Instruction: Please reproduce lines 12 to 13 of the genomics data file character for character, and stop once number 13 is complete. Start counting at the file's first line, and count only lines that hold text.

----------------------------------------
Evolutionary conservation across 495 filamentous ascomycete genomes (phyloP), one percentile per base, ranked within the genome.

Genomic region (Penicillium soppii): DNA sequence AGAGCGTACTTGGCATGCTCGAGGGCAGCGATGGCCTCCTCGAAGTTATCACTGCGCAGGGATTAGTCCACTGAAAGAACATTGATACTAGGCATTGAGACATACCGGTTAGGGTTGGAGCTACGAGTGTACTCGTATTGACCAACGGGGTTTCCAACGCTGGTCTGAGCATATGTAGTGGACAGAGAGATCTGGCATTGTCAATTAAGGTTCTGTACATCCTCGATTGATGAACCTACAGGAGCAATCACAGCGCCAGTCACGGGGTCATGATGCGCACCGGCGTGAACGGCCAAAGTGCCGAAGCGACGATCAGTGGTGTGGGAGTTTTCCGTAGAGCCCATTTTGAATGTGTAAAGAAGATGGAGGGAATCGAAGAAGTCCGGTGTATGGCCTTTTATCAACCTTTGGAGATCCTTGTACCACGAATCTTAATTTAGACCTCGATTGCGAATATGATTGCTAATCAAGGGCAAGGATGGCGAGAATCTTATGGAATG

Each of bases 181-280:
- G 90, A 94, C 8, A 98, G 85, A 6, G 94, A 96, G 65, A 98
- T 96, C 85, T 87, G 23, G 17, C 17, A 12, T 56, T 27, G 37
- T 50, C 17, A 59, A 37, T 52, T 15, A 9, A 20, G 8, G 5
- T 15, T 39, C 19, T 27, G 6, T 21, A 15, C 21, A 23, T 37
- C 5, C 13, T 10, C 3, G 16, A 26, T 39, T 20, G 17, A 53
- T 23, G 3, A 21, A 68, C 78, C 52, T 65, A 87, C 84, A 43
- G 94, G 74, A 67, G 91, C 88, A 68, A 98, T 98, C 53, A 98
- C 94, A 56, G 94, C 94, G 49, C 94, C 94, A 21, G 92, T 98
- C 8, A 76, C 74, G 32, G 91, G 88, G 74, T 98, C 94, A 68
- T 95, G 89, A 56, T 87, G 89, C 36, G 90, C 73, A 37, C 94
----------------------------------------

- C 8, A 76, C 74, G 32, G 91, G 88, G 74, T 98, C 94, A 68
- T 95, G 89, A 56, T 87, G 89, C 36, G 90, C 73, A 37, C 94